The Andean Trade Preference Act (ATPA) was enacted in December 1991, to help four Andean countries (Bolivia, Colombia, Ecuador, and Peru) in their fight against drug production and trafficking by expanding their economic alternatives.

The Andean Trade Promotion and Drug Eradication Act (ATPDEA), enacted on August 6, 2002, renewed and amended the ATPA to provide duty-free treatment for certain products previously excluded under the ATPA.  

According to the USTR, Ecuador is currently our 42nd largest goods trading partner with $9.2 billion in total (two way) goods trade during 2009. Goods exports totaled $3.9 billion; Goods imports totaled $5.3 billion. The U.S. goods trade deficit with Ecuador was $1.3 billion in 2009.

Besides the US ambassador’s expulsion, an act that Foreign Minister Ricardo Patino called defending the presidential honor, President Correa himself, cited the importance of “the country’s dignity” before the ATPDEA.

Okay, but what else is going on over there besides the tit for tat headlines, and allegations of espionage?  In a few weeks, a referendum on a proposed set of constitutional changes which critics argued were really aimed at tightening Correa’s grip on the country’s institutions is also on. Read here and here.

The bad yanquis — always a reliable punching bag, rain or shine, but more so during referendums and elections.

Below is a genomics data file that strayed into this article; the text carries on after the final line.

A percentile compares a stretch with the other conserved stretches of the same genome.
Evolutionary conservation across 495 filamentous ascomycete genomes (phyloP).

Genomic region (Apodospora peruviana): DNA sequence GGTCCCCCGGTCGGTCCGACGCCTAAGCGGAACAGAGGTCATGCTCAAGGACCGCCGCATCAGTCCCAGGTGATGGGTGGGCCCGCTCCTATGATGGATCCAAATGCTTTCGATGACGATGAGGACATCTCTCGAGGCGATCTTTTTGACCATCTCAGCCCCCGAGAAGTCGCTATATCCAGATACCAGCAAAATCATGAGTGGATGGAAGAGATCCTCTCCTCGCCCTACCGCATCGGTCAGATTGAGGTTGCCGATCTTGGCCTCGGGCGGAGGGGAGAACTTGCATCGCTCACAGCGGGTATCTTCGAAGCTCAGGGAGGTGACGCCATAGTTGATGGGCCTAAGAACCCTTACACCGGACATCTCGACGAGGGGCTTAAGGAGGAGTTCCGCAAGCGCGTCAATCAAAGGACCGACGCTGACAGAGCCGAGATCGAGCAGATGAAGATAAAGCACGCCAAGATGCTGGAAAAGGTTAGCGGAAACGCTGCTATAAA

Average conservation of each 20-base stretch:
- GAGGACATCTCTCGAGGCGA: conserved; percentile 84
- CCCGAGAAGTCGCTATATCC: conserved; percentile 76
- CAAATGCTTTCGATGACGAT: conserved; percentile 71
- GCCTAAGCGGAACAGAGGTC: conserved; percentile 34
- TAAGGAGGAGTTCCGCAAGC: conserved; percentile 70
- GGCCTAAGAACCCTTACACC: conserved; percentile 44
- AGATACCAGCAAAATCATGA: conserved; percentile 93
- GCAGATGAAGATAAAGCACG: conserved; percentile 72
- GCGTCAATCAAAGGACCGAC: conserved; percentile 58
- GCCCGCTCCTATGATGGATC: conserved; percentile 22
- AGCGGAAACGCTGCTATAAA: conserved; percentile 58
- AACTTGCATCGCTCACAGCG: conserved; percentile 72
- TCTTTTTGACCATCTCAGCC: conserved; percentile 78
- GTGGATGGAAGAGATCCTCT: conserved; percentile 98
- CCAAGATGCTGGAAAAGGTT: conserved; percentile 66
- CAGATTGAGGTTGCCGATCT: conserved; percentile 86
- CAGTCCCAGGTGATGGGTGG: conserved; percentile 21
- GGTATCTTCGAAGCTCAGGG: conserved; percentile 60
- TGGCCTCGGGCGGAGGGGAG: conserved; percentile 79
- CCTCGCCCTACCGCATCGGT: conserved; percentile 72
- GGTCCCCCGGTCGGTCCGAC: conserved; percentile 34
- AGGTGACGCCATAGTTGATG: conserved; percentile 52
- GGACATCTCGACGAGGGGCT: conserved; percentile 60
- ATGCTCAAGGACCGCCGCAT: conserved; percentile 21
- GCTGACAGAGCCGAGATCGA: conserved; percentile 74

Anyway, since ATPDEA seems to be in the news over there, perhaps we should look at our trade stuff with Ecuador (data from USTR):

Exports

  • Ecuador was the United States’ 41st largest goods export market in 2009.
  • U.S. goods exports to Ecuador in 2009 were $3.9 billion, up 13.8% ($477 million) from 2008, and up 229% from 1994 (the year prior to Uruguay Round).
  • The top export categories (2-digit HS) in 2009 were: Mineral Fuel (oil) ($1.0 billion), Machinery ($962 million), Electrical Machinery ($288 million), Plastic ($227 million), and Vehicles ($216 million).
  • U.S. exports of agricultural products to Ecuador totaled $223 million in 2009. Leading categories include: coarse grains ($59 million), soybean meal ($30 million), and wheat ($28 million).

Imports

  • Ecuador was the United States’ 41st largest supplier of goods imports in 2009.
  • U.S. goods imports from Ecuador totaled $5.3 billion in 2009, a 41.7% decrease ($3.8 billion) from 2008, but up 205% over the last 15 years.
  • The five largest import categories in 2009 were: Mineral Fuel (crude) ($3.5 billion) Edible Fruit and Nuts (bananas, plantains) ($485 million), Fish and Seafood (shrimp and prawns) ($483 million), Cocoa ($184 million), and Live Trees and Plants (cut flowers-roses) ($119 million).
  • U.S. imports of agricultural products from Ecuador totaled $927 million in 2009. Leading categories include: bananas and plantains ($437 million), cocoa beans ($172 million), and nursery products and cut flowers ($119 million).


If this diplomatic tit for tat gets worse, the export/import sector may become collateral damage. 

 
Related items:

Fifth Report to the Congress on the Operation of the Andean Trade Preference Act as Amended

CRS: ATPA Renewal: Background and Issues | January 21, 2011